Sharing - How to Keep Kids Safe When Visiting Busy Places

~ Posted on Monday, July 27, 2015 at 12:05 AM ~

I shared this picture on my Facebook page in Oct last year and received lots of responses on this and decided to re-share the picture again (since I have gained lots of new followers since then)


I'm constantly checking to make sure our kiddos are next to us but to respond to the advice from the above picture, I personally would teach our kiddos to look for uniformed staff (guards, police etc) or staff (salespeople, cashier, reception counter staff etc) who are working at the place we go to. At least these people are (hopefully!) regularly being seen at the venues, more permanent visibility compared to total random strangers.

I'm not saying we should not trust strangers who are mums with kiddos, but these days, it is really hard to tell and don't know who to trust. There are kidnappers using kiddos to lure other innocent children too.

From time to time during any of our family outing, I would also quietly do a quick drill with our 6 year old where I will asked him what he is going to do if he got separated from us and was lost in this place. Just to test whether he remembered what to do. So far, so good.


From the responses shared, I also learned a few new tips which are:

  • "Teach them to make a lot of noise shouting Mummy....If lots of people are aware of their noisy presence it makes them less of a target for sick people." ~ Carole McAteer 

  • "Predators target the quiet, unassuming child that no one will notice or remember. Please teach your children that if you are separated do not go looking for you. Stay where you are. Stay out in the open. And be loud. If a stranger asks you to leave that spot, teach your child to say: please stay with me until mommy finds me. A good adult will do that. A safe adult will respect that. If the adult makes you leave that spot: yell. Puke or pee if you can. Studies show that predators will usually flee if a child pees or pukes. And sometimes people we know aren't safe and there is no age to that: the predator could be a teen or pre-teen. Have safewords/secret passwords. Teach your children that if a person does not use your secret safeword then it's not safe to go with them. And please instill in your child(ren) they are always safe because they are smart and they know how to be safe." ~ Christine Rossini


Just a few days after that, I came across this article which I must definitely share with you guys as I feel we could all learn from this. For your convenience, I have copied some of the excerpts from the article here:

"Do your kids know what to do if they get separated from you in a mass of people? Have you sat down and talked about it (or, even better, role-played it) with them? If it’s starting to dawn on you that you may have been slacking a little in this area, don’t worry. We’ve got all the information you need to keep your kids safe and happy on your next big family outing.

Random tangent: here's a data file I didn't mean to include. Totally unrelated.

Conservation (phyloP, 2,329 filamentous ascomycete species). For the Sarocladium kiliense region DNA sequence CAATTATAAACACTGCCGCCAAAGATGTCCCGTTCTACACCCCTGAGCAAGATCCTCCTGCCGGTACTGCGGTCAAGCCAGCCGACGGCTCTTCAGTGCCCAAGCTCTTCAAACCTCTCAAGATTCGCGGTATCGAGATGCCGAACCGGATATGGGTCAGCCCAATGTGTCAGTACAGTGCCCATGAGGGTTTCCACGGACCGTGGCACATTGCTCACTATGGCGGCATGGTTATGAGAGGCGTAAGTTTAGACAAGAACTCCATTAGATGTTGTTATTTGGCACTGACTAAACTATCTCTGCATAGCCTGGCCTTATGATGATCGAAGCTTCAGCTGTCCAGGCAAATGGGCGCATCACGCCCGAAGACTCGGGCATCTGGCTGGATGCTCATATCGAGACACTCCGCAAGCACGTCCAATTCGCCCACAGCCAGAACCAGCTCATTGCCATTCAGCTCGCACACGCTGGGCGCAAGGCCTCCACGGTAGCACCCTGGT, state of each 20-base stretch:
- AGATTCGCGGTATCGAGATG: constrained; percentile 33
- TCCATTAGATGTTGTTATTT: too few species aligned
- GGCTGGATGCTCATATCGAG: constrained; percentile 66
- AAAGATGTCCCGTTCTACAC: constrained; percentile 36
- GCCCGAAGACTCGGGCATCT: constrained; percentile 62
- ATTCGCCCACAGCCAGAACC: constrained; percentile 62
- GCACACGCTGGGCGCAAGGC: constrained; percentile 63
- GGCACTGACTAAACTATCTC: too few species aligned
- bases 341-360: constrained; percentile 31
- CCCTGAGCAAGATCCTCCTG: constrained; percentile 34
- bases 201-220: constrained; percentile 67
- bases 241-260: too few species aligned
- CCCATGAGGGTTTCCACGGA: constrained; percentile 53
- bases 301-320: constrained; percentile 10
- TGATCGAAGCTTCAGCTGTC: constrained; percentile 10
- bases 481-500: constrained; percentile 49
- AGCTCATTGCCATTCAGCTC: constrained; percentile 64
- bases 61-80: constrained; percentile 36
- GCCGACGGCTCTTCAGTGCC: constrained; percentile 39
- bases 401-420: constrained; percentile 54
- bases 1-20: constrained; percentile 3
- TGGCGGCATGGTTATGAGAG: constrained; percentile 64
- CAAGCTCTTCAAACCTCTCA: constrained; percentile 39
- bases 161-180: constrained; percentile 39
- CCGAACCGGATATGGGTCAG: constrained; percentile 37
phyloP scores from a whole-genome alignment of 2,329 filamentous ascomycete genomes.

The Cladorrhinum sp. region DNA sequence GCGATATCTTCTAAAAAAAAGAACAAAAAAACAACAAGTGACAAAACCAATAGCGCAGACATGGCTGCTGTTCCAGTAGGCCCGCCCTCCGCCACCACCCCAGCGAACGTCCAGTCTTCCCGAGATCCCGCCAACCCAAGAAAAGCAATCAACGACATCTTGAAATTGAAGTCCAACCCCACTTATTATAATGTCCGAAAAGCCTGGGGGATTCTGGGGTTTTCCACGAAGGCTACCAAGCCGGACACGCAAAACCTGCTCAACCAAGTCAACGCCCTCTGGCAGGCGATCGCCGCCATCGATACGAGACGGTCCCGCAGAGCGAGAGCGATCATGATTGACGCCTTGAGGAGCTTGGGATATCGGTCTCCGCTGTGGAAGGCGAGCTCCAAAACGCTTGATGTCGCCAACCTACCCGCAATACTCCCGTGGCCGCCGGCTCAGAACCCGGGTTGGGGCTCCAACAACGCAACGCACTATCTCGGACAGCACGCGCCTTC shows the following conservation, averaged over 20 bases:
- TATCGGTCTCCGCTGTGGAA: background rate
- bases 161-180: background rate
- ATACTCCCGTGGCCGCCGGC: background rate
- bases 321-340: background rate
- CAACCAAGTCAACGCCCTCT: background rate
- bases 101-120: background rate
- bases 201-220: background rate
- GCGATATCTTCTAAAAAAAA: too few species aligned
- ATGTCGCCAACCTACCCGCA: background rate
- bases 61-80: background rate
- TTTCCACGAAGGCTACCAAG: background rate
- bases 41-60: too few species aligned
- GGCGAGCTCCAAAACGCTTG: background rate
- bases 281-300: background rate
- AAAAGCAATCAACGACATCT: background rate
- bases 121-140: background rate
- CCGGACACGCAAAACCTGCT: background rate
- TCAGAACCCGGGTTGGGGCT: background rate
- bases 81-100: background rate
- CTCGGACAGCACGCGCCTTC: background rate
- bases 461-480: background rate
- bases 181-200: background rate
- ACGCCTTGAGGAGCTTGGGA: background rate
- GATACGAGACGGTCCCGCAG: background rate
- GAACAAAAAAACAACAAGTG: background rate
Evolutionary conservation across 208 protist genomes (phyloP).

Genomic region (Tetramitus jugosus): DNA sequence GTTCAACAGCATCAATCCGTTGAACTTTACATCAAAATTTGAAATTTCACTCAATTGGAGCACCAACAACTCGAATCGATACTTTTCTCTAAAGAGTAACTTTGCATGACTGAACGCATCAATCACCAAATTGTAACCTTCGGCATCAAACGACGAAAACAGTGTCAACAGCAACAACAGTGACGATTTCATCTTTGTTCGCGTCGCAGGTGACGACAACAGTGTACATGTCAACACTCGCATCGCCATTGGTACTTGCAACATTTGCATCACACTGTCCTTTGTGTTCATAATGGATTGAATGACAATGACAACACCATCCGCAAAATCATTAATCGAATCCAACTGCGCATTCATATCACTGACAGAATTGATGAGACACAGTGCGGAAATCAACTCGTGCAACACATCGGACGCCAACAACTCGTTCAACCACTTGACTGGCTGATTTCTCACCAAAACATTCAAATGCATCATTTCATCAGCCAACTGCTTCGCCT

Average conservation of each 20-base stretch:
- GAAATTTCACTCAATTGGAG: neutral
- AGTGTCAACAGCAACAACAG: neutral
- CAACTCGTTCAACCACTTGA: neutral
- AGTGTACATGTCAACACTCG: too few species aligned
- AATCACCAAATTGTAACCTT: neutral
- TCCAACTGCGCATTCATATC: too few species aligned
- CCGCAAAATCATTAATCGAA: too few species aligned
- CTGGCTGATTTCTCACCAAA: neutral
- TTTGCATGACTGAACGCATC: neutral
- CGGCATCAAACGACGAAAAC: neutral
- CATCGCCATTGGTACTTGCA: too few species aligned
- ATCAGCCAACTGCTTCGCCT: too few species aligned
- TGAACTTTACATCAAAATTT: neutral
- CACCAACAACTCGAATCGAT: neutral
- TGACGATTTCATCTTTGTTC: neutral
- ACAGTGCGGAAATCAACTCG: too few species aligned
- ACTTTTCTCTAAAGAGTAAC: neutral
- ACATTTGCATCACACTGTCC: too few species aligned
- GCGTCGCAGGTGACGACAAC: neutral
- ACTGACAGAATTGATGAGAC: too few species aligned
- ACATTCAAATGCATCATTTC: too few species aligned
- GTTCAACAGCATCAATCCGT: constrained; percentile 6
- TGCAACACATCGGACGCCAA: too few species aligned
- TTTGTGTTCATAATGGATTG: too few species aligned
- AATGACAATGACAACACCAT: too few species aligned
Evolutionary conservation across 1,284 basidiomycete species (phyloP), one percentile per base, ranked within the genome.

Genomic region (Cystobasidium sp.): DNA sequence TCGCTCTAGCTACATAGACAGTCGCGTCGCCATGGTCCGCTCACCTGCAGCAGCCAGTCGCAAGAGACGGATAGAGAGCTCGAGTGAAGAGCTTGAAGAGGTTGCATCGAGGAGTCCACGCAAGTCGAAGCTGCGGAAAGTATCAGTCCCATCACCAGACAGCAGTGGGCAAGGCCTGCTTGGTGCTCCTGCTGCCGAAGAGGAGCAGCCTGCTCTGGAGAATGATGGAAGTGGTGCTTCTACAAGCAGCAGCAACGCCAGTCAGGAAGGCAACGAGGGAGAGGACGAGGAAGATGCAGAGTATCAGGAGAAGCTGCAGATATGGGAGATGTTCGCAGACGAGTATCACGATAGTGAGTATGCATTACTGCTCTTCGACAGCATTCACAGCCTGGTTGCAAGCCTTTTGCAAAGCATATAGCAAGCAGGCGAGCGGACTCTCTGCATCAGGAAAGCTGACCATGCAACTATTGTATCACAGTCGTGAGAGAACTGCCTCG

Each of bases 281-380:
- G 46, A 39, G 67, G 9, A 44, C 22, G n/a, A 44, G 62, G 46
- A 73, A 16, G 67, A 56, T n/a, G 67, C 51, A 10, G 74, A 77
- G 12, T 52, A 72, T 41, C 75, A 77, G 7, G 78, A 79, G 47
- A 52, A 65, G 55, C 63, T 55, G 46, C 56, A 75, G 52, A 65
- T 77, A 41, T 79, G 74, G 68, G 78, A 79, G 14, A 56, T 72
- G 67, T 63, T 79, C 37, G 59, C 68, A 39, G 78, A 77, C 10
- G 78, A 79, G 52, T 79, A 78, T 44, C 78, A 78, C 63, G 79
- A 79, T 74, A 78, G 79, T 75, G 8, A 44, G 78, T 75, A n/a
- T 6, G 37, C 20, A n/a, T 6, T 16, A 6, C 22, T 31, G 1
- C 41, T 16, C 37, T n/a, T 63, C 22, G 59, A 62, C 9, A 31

Here are our top 5 things to teach your child before entering big crowds:

 1. How Far They Can Go — It’s important to talk with your children about how close you expect them to stay to you before you start your adventure. For young children, you might want to establish a rule of always holding a parent’s hand or always having one hand on the stroller, if you have younger children that you’re also pushing around. For older kids, you may be comfortable with a “I can always see you and you can always see me” rule. Use your judgment, but make sure that everyone understands the expectation before you get to the crowds.

 2. To Freeze and Yell Your Real Name — Teach your children that you will find them, so it’s best if they stay put in one place. Furthermore, teach them to call out your full name instead of “Mommy” or “Daddy” to help you more easily locate them.

3. How to Identify a “Safe Person” — Make sure your children know the best people to approach should they get separated from you. Employees working at the spot you’re visiting are generally always good, “safe people.” But what about places that may not have employees, like the beach? Teach your children to look for a mom with kids. Experts say that moms are often the most willing and best-equipped people to help kids (plus kids often feel more comfortable asking for help from moms). It’s also a great idea to practice finding a “safe person” when you’re out running daily errands with your children. Turn it into a game when you visit the grocery store, library, or the bank — and get your children in the habit of automatically identifying the safe people in their environment.

 4. What to Say — It can be hard for would-be-helpful adults to assist your child if they don’t know that your little one is lost. Remember that if your child does get separated from you, she will likely be panicking, so don’t assume that she will know how to tell a stranger that she is lost. Role-play getting lost and using simple sentences like, “I am lost” with your kids to help them know what to do if it actually happens.

 5. Their Personal Information — Make sure your children know as much basic personal information as possible, including their full names, their parents’ full names, your telephone number and their address. If your kids are too young to remember the basics like their full names and your telephone number, write it down! There are lots of popular techniques for this — including writing your name and number on a piece of paper that you can put inside a child’s pocket or shoe, or even writing directly on your child’s arm or belly under his clothes with a marker."

Do share your thoughts or personal tips on this!

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